The EvaTasFoundation encourages publication and promotion of texts that are, no matter where and no matter how, subject to censorship.
The war in former Yugoslavia has not only left its marks in cities and villages, but has also wreaked havoc within the interesting landscape of native languages such as Serbian, Croatian and Bosnian. As a form of literary historic preservation, the Macedonian cultural institute Blesok has initiated a series of publications by predominantly young poets in these languages. The fund has backed the financing of this.
Altijd weer Auschwitz (Auschwitz, time and again)
Among the board's first endeavors was to preserve the memory of Eva Tas by means of a biographical sketch which gives special attention to her work as chief editor of the Auschwitz Bulletin. J.J. Amesz and J.A. Honout, Eva Tas, Altijd weer Auschwitz, Azul Press, Maastricht, 2011. This publication is, in part, the reason why Eva has been included in the Digitaal Vrouwenlexicon of the Netherlands.
Under the supervision of the South African poet Breyten Breytenbach, and under the title Imagine Africa, the publishing department of the Gorée Institute has launched a series of publications which provide a 'state-of-the-art' view of South African culture. Collections of essays and poetry in a range of South African languages, by writers such as Akwasi Aidoo, Stephen Ellis, Ayo Obe, Andrew Gilmour and Shailja Patel, give shape to a differentiated yet also convergent portrayal of contemporary South African culture. The Eva Tas Foundation is supporting this initiative in terms of financial assistance as well as content.
Rule of Barbarism
In 1960 Abellatif Laâbi established his reputation as a poet and founder of the periodical Souffles. But this also brought him into conflict with the Moroccan authorities, who imprisoned and tortured him. After emigrating to France he continued to publish works, for which he was awarded such prizes as the Prix Goncourt de la Poésie, in 2009, and the Grand Prix de la Francophonie in 2011. Outside the French-speaking regions, however, this famous yet exiled avant-garde poet remained largely unknown. Thanks to support from the Eva Tas Foundation, the widely praised English translation of his collection by André Naffis-Sahaly, titled The Bottom of the Jar. The Rule of Barbarism (Archipelago Books, New York) could be published in 2013.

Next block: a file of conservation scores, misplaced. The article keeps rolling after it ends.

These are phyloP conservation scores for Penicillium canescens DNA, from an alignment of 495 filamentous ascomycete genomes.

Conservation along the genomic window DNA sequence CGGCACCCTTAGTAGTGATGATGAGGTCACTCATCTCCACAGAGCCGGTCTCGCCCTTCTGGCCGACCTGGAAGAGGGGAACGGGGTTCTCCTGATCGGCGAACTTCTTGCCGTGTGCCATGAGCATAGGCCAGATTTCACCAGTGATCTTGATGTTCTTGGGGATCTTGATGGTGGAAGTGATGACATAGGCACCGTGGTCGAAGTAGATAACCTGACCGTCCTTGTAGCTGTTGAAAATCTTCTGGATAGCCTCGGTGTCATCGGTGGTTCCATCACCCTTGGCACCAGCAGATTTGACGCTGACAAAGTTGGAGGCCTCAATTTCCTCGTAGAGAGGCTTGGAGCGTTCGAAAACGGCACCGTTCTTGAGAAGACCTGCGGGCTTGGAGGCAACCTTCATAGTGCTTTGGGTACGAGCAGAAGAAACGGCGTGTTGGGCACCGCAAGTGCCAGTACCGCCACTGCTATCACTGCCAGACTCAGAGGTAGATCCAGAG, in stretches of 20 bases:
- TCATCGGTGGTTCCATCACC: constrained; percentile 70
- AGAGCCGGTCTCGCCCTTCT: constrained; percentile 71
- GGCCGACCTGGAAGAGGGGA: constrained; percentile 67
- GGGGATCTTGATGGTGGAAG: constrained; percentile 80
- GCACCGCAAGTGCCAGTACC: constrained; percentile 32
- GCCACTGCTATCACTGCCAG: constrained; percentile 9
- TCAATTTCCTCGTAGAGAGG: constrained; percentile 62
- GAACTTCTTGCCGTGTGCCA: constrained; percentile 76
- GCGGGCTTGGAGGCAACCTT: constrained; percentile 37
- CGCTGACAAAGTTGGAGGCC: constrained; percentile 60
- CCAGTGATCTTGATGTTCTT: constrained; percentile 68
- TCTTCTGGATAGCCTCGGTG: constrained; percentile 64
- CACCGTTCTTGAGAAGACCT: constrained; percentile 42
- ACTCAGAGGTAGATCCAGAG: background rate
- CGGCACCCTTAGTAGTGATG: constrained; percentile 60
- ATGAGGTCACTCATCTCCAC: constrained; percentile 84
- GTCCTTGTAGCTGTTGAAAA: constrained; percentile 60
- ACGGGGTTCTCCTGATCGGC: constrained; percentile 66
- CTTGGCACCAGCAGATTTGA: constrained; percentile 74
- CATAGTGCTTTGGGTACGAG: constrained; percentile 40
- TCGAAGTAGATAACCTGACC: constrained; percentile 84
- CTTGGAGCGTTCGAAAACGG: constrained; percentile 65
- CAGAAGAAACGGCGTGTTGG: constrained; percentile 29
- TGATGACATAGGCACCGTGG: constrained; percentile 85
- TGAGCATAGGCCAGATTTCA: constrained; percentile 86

The selected poems of Corsino Fortes
Thanks to the leading translators Daniel Hahn and Sean O’Brien the lyrically and politically powerful Selected Poems of the major Cape Verdean writer, Corsino Fortes has been brought into English. Corsino Fortes, born in 1933 was a poet, activist, educator, lawyer and diplomat. He was Cape Verde’s ambassador to both Portugal and Angola and served as a judge in Angola. Writing in a mixture of Portuguese and Cape Verdean Creole, he describes his country in the heated, generative moments of its new formation. As much as these poems emerge from the archipelago, they also describe the emigration of its people into Europe and the United States.
The Assymptot Journal of February 2015 calls it a magnificent, generous, and bilingual presentation of Corsino Fortes’s work to anyone who enjoys grappling with the poignant, the sensuous, and the esoteric. The Eva Tas Foundation supported the publication of this bundle.
In 2010 two young journalists from Sudan found themselves forced to flee, by way of Cairo, to Kampala, Uganda. There, on the website www.hurriyatsudan.com, they set up an online magazine that focused on the political situation in their own country and surrounding countries. Despite the great number of visitors to the website, it became clear that the readership remained low due to the fact that many people in that part of the world still have no access to the Internet. For that reason the initiators sought support from the Eva Tas Foundation, so that a printed version of the magazine could be distributed throughout Sudan. The foundation did comply with their request and has financed three years of publication.